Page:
Tsaraba from an adventurous journalist (V), By Muhammad Jameel Yusha’u

Muhammed Jameel Yusha'u
Muhammad Jameel Yushau

A tour of Goree Island, Senegal

Although the necklaces were beautiful, every shop owner wanted you to buy from her. But here is the challenge, I didn’t know the actual price of the necklaces, I selected some, but we couldn’t agree on the price. At one point, they said 5,000 CFA (N1,733) then 3,000 CFA (N1,029). At the end, I purchased about three.

The most important thing for me is the memory of the Island and supporting the businesses there was a form of solidarity towards the people who contribute daily on preserving this important historical edifice.

Goree Island looks like a small town at the moment. Inside the Island, there are several businesses and even some people reside there. Some facilities have been provided like schools, a police station etc. As we passed the House of No Return, our next destination was a small shop selling various items including books. Whenever you travel, never miss the opportunity to buy books written by the locals. This will give you the opportunity to understand how the local people view the historical events in their land rather than what an outsider writes about them.

As we spoke to the shop attendant she confirmed to us that they sold some books. She brought out two copies of a book called Facts About Slavery by Guy Thilmans. It is an interesting treatise about slavery which looks at the history of European slavery, the capture of slaves, the different methods used in capturing the slaves whether through violent or peaceful means, as well as the living condition of the slaves up to the period of abolishment of slavery.

“How much is this book?” I asked the shop attendant. “It is 7000 CFA.” As I prepared to pay, our tour guide, Elhadj Gaye, insisted that I should not buy the book because it was too expensive. My friend, a banker from Lagos was also interested, yet Elhadj insisted that we should not buy it. He promised to take us to a bookshop at the end of the tour where we could get it at a cheaper price.
Reluctantly, we left but deep in my heart I was hoping I would not regret listening to Elhadj. Never underestimate the value of books, the information they contain is always more precious than their cost. Beyond that you wouldn’t know when you will desperately need them in the future.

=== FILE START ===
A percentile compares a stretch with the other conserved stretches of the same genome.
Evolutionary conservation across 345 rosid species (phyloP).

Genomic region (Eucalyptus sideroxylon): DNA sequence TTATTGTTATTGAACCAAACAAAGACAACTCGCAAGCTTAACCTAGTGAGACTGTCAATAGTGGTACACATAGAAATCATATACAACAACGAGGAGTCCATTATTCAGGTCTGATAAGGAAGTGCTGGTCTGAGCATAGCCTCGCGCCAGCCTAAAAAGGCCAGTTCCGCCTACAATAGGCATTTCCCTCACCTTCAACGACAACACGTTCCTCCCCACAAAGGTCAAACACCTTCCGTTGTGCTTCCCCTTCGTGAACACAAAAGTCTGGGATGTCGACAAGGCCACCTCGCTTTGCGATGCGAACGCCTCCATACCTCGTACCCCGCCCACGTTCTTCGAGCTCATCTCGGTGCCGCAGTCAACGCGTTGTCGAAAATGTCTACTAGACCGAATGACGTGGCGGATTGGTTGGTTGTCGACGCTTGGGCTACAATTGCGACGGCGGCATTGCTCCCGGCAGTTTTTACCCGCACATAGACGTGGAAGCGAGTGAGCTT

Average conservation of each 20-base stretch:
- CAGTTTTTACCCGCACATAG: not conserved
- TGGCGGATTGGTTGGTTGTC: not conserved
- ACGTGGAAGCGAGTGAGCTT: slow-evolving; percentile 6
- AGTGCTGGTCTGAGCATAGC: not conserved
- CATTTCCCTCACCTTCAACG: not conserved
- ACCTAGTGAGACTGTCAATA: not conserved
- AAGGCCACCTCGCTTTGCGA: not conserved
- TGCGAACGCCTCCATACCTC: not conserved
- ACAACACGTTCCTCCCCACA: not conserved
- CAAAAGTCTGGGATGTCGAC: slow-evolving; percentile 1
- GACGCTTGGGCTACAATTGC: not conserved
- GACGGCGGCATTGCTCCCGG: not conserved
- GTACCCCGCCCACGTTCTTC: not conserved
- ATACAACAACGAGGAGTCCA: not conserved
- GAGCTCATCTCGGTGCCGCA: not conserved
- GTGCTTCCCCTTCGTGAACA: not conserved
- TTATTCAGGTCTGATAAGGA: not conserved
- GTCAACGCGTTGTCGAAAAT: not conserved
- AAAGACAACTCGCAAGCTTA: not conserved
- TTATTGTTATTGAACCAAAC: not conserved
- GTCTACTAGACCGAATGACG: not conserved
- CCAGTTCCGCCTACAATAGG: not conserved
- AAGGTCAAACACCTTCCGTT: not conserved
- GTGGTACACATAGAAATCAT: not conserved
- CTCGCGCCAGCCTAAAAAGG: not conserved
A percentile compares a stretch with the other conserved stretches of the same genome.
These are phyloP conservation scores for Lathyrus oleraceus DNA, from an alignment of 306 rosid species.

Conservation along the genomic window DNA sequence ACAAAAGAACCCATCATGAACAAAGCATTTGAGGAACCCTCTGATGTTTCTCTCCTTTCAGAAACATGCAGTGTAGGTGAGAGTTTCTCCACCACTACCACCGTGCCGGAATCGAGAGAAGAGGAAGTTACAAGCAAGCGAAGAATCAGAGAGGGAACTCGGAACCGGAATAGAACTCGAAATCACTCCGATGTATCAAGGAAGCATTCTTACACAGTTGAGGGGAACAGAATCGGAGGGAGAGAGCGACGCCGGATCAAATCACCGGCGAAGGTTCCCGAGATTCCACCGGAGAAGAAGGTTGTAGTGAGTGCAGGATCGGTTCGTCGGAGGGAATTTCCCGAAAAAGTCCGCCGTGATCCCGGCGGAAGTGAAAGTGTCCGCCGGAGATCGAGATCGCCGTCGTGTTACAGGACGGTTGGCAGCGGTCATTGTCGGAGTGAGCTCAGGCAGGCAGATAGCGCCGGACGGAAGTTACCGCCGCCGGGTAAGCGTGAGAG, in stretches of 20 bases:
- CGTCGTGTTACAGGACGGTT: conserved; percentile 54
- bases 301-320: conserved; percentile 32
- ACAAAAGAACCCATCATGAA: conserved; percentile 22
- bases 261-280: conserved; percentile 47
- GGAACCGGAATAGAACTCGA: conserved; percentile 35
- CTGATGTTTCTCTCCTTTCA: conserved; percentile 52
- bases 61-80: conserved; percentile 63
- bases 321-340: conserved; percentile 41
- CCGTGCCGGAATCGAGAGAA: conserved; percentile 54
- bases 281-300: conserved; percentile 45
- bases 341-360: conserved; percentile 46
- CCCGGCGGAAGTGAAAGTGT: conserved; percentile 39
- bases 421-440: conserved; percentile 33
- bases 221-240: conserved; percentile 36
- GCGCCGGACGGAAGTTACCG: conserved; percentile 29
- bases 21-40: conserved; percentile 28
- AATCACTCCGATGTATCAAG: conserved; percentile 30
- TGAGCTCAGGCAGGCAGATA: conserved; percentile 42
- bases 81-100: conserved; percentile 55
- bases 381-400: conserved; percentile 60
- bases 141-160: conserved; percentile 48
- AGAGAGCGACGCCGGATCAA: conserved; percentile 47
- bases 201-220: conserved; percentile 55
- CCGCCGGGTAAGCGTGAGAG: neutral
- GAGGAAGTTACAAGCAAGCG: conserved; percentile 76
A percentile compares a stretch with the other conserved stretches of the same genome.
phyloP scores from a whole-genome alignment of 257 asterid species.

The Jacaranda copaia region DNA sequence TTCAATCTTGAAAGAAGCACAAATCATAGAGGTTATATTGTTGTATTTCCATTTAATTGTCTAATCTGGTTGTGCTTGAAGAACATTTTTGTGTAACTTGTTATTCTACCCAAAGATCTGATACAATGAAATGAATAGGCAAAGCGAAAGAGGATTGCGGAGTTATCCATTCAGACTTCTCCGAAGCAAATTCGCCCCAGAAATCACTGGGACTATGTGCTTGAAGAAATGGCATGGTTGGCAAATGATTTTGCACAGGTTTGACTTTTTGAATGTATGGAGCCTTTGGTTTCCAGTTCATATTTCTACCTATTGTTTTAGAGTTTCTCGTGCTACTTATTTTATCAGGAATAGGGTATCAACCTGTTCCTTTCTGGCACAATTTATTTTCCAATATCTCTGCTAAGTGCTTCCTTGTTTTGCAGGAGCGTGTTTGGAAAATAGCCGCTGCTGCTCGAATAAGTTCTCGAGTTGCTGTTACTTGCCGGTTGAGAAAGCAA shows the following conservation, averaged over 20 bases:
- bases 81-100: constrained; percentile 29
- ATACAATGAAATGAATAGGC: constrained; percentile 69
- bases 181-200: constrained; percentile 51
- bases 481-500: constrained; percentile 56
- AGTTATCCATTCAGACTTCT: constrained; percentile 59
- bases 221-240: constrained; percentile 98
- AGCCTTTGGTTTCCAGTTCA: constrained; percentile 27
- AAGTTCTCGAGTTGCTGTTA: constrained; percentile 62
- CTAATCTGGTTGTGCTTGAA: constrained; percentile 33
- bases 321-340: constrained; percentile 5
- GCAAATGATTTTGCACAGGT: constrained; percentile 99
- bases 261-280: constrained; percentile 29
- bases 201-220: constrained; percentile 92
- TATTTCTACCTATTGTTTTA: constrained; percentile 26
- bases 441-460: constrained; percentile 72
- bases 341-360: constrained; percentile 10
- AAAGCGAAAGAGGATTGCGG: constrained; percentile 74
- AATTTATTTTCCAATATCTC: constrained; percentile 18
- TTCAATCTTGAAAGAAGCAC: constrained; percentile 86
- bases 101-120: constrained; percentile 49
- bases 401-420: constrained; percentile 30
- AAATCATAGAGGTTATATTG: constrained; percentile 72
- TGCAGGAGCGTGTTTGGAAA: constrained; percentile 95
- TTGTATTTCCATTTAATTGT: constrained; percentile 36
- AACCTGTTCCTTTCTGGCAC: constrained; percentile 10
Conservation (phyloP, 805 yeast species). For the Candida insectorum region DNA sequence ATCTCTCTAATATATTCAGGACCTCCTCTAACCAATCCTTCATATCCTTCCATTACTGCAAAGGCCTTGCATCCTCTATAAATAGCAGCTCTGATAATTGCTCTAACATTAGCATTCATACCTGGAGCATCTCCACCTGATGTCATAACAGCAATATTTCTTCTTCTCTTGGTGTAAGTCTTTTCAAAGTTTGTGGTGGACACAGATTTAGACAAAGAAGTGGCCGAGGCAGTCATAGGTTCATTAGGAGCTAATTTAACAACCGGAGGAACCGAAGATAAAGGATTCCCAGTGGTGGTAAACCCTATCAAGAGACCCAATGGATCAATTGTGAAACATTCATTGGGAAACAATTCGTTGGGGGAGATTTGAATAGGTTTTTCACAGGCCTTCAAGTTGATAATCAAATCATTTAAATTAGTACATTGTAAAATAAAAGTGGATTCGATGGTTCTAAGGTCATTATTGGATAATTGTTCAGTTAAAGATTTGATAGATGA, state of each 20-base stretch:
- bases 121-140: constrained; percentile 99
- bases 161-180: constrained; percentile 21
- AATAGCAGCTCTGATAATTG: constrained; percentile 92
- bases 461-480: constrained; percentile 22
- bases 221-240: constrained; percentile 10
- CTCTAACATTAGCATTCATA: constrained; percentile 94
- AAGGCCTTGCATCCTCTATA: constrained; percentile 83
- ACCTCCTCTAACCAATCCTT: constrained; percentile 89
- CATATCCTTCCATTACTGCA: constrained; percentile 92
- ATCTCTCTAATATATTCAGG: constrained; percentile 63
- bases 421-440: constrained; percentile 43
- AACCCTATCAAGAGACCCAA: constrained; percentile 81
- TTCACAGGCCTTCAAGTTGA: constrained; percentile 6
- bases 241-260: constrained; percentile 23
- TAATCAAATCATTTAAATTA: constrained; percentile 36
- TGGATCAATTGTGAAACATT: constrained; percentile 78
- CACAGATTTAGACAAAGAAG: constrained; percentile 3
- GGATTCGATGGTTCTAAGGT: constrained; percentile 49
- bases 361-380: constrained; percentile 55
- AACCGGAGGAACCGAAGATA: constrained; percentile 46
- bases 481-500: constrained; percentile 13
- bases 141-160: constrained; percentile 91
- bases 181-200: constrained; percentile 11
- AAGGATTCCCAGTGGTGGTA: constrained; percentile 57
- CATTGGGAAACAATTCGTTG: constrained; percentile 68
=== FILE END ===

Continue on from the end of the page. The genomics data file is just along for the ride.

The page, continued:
We had less than fifteen minutes left to catch the ferry back to Dakar. Elhadj was getting faster, yet the tour was becoming more interesting. We passed through a hostel built for visitors who would like to spend some days on the Island. In fact, I wouldn’t hesitate to recommend that universities teaching African history, especially in neighboring West African states should organise an excursion to Goree Island so that students may see the mark of the real horror Africans went through.

As we moved further, there was school in the heart of the Island. Elhadj stopped briefly, and said, “This is the school of the Island.” Several African leaders including Leopold Senghor of Senegal, Modbo Keita of Mali, and Felix Houphouët-Boigny of Cote d’Ivoire were once students there.

As we prepared to finish the tour, Elhadj took us to a small house beneath one of the buildings on the Island. There was a local artist who mixed sand with glue to produce traditional painting. It was creative and beautiful. His little hideout was decorated with various paintings that showcased the artistic heritage of Africa.

As we finished with the artist, spending two or three minutes at each stop, we managed to visit the mosque, the memorial built specifically to remember the victims of slavery and the few areas inhabited by some people on the Island. In fact, as we were about to cross over to the ferry, we came across the Imam of the mosque. We quickly posed for a picture, and said goodbye to him.
I reminded Elhadj about the bookshop. We ran quickly and got a copy of the book Facts about Slavery for 5, 000 CFA, then headed for the ferry which was filled with passengers from different parts of the world. But unlike the smiling faces on our way to the Island, the tourists now looked sober. They had just walked through the land where Africans experienced the worst form of terror from fellow human beings. Thank you Senegal for preserving this historical edifice, the Goree Island.
mjyushau@yahoo.com


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